I'm in Scancell only now and have been for nearly 2 years - though it's in a risky sector - Biotech - Scancell's achievements are amazing and it has 'Immunobody' vaccines ready now to sell to Big Pharma for final development to tackle advanced stage melanoma, lung cancer and other cancers. Also they have a serendipity discovery 'Moditope' which could be widely significant even a new industry in itself - I predict 2 Nobel prizes for Prof. Lindy Durrant and hold great hopes for this investment. Generally I'm very cautious with my hard earned savings.
This share at 32p is well below the radar but could reach staggering heights when the first deal comes in. Wishing !
ATB

 

Offline thaiga

Re: UK politics and the Osborne Budget 5 yesterday
« Reply #9 on: March 23, 2014, 01:54:24 PM »
Budget 2014: Legal and General Shares Plunge 14% on George Osborne's Pension Reforms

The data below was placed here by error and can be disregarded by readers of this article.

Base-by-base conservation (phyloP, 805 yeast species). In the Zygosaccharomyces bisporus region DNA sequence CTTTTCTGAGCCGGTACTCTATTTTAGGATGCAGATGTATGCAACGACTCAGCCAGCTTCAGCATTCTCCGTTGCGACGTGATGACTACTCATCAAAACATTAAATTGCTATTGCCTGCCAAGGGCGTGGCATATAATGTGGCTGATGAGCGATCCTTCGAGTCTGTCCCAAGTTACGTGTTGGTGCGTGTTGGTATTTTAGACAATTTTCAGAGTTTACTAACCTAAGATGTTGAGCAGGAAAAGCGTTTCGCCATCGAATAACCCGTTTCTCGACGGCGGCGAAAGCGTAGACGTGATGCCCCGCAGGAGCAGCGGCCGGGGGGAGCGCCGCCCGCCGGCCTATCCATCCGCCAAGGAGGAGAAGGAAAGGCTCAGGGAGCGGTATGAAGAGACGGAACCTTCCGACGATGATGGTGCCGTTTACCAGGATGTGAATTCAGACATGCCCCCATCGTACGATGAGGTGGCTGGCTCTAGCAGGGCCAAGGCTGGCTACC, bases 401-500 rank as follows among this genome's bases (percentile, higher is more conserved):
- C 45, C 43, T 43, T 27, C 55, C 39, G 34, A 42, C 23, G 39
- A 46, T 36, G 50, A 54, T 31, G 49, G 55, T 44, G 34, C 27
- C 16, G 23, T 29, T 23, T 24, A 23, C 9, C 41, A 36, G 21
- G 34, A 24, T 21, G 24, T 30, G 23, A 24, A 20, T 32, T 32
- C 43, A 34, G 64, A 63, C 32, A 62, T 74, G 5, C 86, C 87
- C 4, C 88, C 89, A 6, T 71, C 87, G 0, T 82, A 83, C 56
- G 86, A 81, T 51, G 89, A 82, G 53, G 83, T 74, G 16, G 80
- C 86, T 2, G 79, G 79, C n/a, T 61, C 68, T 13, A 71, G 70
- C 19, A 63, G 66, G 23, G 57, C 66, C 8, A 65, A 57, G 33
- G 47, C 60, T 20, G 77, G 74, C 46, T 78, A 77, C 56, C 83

The FTSE 100 group, which sells financial products including life insurance, general insurance, and pensions, opened at 231p per share, but plunged to 198.10p as of 1443 GMT after Osborne's statement in the House of Commons.

uk.news.yahoo.com
Anyone who goes to a psychiatrist should have his head examined.
 

Offline thaiga

Re: UK politics and the Osborne Budget 5 yesterday
« Reply #10 on: March 23, 2014, 11:14:52 PM »
I'd guess that if you have managed to keep a UK current a/c, you should be able to get into these bonds.
Worth noting that there are sometimes some good rates out here in Thailand - I remember last year getting 3.5% at Bangkok Bank on a 12 month deposit - so some reasonable deals around in Baht.

In addition, the Government has announced the introduction of new Pensioner Bonds through National Savings & Investments (NS&I).